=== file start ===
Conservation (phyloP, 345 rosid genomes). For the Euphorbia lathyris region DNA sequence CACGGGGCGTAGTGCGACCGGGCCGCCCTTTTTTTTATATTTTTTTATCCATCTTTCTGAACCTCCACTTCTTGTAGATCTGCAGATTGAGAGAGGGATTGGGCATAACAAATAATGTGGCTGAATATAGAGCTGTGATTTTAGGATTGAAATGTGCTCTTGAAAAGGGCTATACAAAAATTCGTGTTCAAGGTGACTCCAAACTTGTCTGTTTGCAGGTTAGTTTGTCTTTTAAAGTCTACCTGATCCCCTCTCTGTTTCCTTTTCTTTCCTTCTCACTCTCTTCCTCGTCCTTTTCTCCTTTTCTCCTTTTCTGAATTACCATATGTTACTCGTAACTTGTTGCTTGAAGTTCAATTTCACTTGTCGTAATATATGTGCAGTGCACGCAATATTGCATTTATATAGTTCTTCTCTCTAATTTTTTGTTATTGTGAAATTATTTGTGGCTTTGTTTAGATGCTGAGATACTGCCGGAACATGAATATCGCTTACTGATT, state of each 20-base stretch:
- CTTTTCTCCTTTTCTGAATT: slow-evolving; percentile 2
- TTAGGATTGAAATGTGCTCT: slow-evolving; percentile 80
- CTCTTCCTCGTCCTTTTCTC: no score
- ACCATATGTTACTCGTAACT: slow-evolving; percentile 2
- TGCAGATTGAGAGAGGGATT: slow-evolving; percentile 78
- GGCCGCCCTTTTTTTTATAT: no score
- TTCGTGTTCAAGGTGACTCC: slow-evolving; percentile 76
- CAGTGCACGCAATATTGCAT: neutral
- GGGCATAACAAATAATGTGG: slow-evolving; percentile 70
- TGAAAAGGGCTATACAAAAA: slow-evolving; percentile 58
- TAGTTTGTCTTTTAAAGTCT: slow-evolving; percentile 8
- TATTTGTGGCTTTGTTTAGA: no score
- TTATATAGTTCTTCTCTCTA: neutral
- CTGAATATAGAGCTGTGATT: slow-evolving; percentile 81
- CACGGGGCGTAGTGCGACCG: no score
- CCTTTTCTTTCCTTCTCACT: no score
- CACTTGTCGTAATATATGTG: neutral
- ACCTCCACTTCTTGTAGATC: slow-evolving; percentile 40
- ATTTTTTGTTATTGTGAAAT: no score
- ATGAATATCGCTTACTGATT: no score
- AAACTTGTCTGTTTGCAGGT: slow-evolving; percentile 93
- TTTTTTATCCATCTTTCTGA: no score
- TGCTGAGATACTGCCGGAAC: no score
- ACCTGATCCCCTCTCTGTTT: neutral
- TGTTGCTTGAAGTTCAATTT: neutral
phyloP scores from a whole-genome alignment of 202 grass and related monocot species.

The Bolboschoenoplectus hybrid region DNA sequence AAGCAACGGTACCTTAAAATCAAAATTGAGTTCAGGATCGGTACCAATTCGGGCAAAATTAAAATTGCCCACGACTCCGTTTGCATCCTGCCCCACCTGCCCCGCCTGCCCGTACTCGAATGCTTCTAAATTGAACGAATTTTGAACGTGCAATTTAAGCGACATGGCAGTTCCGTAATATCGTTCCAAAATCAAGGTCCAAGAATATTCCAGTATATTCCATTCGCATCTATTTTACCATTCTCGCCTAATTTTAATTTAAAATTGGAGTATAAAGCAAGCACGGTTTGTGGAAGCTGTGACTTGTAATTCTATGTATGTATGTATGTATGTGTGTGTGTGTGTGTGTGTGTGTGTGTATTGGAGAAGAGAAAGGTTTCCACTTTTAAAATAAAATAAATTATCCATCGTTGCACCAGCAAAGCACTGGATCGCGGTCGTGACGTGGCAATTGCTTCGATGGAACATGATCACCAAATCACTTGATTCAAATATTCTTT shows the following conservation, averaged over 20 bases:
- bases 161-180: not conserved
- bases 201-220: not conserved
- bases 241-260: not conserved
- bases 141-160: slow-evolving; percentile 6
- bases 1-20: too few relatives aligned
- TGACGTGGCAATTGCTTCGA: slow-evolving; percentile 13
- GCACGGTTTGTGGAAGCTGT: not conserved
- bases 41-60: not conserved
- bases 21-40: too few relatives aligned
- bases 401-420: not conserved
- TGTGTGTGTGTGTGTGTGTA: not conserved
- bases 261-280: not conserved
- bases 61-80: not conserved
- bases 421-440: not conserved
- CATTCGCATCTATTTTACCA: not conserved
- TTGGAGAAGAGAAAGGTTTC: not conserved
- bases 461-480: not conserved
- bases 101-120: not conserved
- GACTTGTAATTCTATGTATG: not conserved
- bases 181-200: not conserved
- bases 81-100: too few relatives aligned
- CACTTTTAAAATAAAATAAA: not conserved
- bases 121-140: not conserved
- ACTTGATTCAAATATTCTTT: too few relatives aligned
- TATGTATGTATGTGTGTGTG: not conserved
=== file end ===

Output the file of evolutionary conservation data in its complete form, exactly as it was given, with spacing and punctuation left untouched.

Conservation (phyloP, 345 rosid genomes). For the Euphorbia lathyris region DNA sequence CACGGGGCGTAGTGCGACCGGGCCGCCCTTTTTTTTATATTTTTTTATCCATCTTTCTGAACCTCCACTTCTTGTAGATCTGCAGATTGAGAGAGGGATTGGGCATAACAAATAATGTGGCTGAATATAGAGCTGTGATTTTAGGATTGAAATGTGCTCTTGAAAAGGGCTATACAAAAATTCGTGTTCAAGGTGACTCCAAACTTGTCTGTTTGCAGGTTAGTTTGTCTTTTAAAGTCTACCTGATCCCCTCTCTGTTTCCTTTTCTTTCCTTCTCACTCTCTTCCTCGTCCTTTTCTCCTTTTCTCCTTTTCTGAATTACCATATGTTACTCGTAACTTGTTGCTTGAAGTTCAATTTCACTTGTCGTAATATATGTGCAGTGCACGCAATATTGCATTTATATAGTTCTTCTCTCTAATTTTTTGTTATTGTGAAATTATTTGTGGCTTTGTTTAGATGCTGAGATACTGCCGGAACATGAATATCGCTTACTGATT, state of each 20-base stretch:
- CTTTTCTCCTTTTCTGAATT: slow-evolving; percentile 2
- TTAGGATTGAAATGTGCTCT: slow-evolving; percentile 80
- CTCTTCCTCGTCCTTTTCTC: no score
- ACCATATGTTACTCGTAACT: slow-evolving; percentile 2
- TGCAGATTGAGAGAGGGATT: slow-evolving; percentile 78
- GGCCGCCCTTTTTTTTATAT: no score
- TTCGTGTTCAAGGTGACTCC: slow-evolving; percentile 76
- CAGTGCACGCAATATTGCAT: neutral
- GGGCATAACAAATAATGTGG: slow-evolving; percentile 70
- TGAAAAGGGCTATACAAAAA: slow-evolving; percentile 58
- TAGTTTGTCTTTTAAAGTCT: slow-evolving; percentile 8
- TATTTGTGGCTTTGTTTAGA: no score
- TTATATAGTTCTTCTCTCTA: neutral
- CTGAATATAGAGCTGTGATT: slow-evolving; percentile 81
- CACGGGGCGTAGTGCGACCG: no score
- CCTTTTCTTTCCTTCTCACT: no score
- CACTTGTCGTAATATATGTG: neutral
- ACCTCCACTTCTTGTAGATC: slow-evolving; percentile 40
- ATTTTTTGTTATTGTGAAAT: no score
- ATGAATATCGCTTACTGATT: no score
- AAACTTGTCTGTTTGCAGGT: slow-evolving; percentile 93
- TTTTTTATCCATCTTTCTGA: no score
- TGCTGAGATACTGCCGGAAC: no score
- ACCTGATCCCCTCTCTGTTT: neutral
- TGTTGCTTGAAGTTCAATTT: neutral
phyloP scores from a whole-genome alignment of 202 grass and related monocot species.

The Bolboschoenoplectus hybrid region DNA sequence AAGCAACGGTACCTTAAAATCAAAATTGAGTTCAGGATCGGTACCAATTCGGGCAAAATTAAAATTGCCCACGACTCCGTTTGCATCCTGCCCCACCTGCCCCGCCTGCCCGTACTCGAATGCTTCTAAATTGAACGAATTTTGAACGTGCAATTTAAGCGACATGGCAGTTCCGTAATATCGTTCCAAAATCAAGGTCCAAGAATATTCCAGTATATTCCATTCGCATCTATTTTACCATTCTCGCCTAATTTTAATTTAAAATTGGAGTATAAAGCAAGCACGGTTTGTGGAAGCTGTGACTTGTAATTCTATGTATGTATGTATGTATGTGTGTGTGTGTGTGTGTGTGTGTGTGTATTGGAGAAGAGAAAGGTTTCCACTTTTAAAATAAAATAAATTATCCATCGTTGCACCAGCAAAGCACTGGATCGCGGTCGTGACGTGGCAATTGCTTCGATGGAACATGATCACCAAATCACTTGATTCAAATATTCTTT shows the following conservation, averaged over 20 bases:
- bases 161-180: not conserved
- bases 201-220: not conserved
- bases 241-260: not conserved
- bases 141-160: slow-evolving; percentile 6
- bases 1-20: too few relatives aligned
- TGACGTGGCAATTGCTTCGA: slow-evolving; percentile 13
- GCACGGTTTGTGGAAGCTGT: not conserved
- bases 41-60: not conserved
- bases 21-40: too few relatives aligned
- bases 401-420: not conserved
- TGTGTGTGTGTGTGTGTGTA: not conserved
- bases 261-280: not conserved
- bases 61-80: not conserved
- bases 421-440: not conserved
- CATTCGCATCTATTTTACCA: not conserved
- TTGGAGAAGAGAAAGGTTTC: not conserved
- bases 461-480: not conserved
- bases 101-120: not conserved
- GACTTGTAATTCTATGTATG: not conserved
- bases 181-200: not conserved
- bases 81-100: too few relatives aligned
- CACTTTTAAAATAAAATAAA: not conserved
- bases 121-140: not conserved
- ACTTGATTCAAATATTCTTT: too few relatives aligned
- TATGTATGTATGTGTGTGTG: not conserved